Under the norm of objectivity that dominates mainstream political journalism in the United States, reporters are supposed to avoid endorsing competing political viewpoints or proposals. In practice, however, journalists often treat centrist policy priorities--especially on fiscal policy--as value-neutral. That's wrong. While it's widely accepted that the federal government faces limits on what it can borrow in the financial markets, there is significant disagreement, including among experts, over the priority that should be given to reducing current deficit and debt levels relative to other possible policy objectives. It is, in other words, a political issue. Reporters often ignore this conflict, treating deficit-cutting as a non-ideological objective while portraying other points of view as partisan or political. That's why it's not accepted for reporters to explicitly advocate, say, abortion bans or recognition of gay marriage, but criticism of the president for not advocating entitlement cuts with sufficient fervor can run in a "factcheck" column.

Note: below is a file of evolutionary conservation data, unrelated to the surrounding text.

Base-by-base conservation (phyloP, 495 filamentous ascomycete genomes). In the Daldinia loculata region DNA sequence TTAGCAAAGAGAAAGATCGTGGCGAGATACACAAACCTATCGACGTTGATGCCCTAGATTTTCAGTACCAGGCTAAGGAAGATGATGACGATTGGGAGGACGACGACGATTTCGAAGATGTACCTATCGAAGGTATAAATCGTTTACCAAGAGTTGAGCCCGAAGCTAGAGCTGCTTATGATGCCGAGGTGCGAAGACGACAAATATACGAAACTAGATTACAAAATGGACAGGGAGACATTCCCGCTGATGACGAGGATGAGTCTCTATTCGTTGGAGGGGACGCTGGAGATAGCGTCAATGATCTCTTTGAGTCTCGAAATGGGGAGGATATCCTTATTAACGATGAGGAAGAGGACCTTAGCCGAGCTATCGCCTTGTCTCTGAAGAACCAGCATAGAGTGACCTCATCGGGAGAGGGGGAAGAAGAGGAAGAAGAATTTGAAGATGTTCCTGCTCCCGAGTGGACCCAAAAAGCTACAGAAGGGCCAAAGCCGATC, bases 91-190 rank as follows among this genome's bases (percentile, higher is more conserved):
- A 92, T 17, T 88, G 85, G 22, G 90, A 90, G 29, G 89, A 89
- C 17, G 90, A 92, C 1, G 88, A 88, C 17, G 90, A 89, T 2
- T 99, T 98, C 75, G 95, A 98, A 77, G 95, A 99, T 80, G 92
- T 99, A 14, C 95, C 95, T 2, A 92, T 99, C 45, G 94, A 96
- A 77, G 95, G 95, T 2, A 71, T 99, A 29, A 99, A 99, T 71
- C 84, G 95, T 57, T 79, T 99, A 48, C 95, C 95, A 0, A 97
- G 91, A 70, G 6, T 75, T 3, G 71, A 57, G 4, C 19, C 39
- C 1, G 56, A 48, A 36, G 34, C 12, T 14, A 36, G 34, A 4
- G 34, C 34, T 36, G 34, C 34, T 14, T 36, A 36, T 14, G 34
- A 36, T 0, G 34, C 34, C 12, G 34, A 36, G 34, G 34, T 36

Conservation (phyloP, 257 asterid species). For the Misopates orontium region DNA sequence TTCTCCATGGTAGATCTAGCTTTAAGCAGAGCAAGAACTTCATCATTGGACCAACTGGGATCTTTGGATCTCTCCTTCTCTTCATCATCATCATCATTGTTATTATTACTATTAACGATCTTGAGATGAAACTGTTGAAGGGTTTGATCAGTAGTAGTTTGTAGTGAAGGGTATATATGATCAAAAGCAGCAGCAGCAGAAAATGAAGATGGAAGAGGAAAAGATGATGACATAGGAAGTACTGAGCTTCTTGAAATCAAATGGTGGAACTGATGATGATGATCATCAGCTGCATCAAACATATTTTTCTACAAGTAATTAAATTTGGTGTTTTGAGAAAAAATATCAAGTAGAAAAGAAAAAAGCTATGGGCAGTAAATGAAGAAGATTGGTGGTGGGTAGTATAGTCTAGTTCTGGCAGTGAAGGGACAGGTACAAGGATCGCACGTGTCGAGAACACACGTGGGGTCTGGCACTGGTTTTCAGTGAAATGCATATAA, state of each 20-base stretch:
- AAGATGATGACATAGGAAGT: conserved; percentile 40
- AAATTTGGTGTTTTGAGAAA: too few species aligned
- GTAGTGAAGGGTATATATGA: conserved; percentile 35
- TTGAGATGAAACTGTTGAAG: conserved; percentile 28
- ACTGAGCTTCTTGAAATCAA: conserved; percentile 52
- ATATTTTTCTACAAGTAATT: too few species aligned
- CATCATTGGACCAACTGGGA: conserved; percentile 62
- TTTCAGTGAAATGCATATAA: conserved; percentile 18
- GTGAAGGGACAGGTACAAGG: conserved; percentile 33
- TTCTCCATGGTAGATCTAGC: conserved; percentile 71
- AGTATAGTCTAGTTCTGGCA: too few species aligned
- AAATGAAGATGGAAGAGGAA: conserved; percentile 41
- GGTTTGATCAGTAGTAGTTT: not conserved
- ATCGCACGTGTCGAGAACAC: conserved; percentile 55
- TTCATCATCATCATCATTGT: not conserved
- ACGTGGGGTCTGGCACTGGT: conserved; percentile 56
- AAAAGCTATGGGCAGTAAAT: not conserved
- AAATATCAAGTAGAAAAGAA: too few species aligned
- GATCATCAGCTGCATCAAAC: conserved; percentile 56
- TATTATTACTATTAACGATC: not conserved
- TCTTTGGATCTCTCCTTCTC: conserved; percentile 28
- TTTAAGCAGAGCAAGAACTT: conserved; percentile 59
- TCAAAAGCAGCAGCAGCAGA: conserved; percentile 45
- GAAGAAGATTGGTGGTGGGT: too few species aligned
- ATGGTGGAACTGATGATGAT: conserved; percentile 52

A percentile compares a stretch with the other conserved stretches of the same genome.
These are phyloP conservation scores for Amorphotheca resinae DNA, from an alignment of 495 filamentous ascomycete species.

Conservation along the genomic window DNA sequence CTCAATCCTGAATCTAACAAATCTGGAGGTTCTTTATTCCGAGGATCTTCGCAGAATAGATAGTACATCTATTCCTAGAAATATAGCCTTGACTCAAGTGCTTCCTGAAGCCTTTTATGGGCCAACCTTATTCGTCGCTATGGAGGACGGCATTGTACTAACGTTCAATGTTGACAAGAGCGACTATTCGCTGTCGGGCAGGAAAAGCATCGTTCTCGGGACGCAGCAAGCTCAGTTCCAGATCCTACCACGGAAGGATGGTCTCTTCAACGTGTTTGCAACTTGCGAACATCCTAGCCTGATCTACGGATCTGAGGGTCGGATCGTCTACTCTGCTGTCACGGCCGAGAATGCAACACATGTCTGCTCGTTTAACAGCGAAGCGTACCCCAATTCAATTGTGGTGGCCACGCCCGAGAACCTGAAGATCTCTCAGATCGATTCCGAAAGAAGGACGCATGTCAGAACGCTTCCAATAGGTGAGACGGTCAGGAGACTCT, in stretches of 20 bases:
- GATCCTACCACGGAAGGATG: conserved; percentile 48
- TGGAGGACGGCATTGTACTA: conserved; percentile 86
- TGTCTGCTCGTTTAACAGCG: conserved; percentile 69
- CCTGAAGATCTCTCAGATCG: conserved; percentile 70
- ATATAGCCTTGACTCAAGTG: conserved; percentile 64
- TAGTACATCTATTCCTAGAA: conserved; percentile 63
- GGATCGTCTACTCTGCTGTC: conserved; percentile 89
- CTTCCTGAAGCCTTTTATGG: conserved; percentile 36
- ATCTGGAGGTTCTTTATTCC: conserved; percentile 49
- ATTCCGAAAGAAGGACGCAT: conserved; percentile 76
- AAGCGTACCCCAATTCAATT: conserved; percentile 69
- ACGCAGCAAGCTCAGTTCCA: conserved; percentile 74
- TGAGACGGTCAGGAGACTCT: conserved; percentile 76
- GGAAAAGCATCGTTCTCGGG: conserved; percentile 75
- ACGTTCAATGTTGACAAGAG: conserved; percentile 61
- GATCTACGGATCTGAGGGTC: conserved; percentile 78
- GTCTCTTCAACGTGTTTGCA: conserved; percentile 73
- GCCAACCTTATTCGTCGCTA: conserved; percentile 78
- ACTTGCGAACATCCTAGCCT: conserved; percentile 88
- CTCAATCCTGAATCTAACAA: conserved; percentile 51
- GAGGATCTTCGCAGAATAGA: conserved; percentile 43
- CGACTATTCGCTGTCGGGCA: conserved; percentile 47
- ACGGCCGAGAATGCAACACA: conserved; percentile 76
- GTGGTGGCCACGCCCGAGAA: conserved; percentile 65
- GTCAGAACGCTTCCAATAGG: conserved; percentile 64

This confusion between centrism and objectivity cropped up again in coverage of the budget deal, which often portrayed the fact that the agreement did little to cut the federal debt as a failing. The Washington Post's Lori Montgomery, for instance, was implicitly critical, writing that "the deal would do nothing to trim the debt, which is now larger, as a percentage of the economy, than at any point in U.S. history except during World War II." McClatchy's David Lightman also suggested that the lack of more aggressive deficit-cutting was a flaw. The bill is "likely to still increase the federal deficit, if only slightly, this year and next," he wrote, and is "hardly the grand bargain that's eluded Washington for years, much less a plan to make a serious dent in the government's $17.2 trillion debt.